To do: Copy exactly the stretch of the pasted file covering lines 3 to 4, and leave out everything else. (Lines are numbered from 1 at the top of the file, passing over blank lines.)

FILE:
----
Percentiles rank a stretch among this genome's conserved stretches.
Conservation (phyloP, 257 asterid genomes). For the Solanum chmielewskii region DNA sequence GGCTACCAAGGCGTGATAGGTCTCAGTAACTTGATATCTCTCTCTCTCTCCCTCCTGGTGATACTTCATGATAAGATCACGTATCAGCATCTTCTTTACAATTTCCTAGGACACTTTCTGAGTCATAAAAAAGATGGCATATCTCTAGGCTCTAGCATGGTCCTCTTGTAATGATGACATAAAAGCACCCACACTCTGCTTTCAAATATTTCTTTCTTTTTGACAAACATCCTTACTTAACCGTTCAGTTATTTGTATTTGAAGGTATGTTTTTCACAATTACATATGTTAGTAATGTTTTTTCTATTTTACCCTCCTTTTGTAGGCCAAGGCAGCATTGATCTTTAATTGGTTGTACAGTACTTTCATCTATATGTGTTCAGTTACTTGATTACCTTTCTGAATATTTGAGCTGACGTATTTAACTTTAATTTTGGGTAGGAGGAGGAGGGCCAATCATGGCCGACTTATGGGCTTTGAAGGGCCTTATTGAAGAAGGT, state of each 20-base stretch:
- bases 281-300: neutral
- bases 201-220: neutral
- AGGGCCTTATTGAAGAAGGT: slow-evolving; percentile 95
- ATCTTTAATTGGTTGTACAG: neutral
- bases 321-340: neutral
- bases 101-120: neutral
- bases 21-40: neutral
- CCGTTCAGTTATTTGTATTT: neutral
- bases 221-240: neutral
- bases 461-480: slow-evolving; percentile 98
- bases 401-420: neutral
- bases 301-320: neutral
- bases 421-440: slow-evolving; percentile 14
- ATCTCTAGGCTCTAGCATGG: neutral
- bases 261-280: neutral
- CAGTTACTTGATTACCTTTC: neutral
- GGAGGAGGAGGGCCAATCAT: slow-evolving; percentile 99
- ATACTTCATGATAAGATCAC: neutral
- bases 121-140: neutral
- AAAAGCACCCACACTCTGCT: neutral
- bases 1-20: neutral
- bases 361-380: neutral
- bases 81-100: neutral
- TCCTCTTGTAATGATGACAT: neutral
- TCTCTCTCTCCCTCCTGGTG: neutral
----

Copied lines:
- bases 281-300: neutral
- bases 201-220: neutral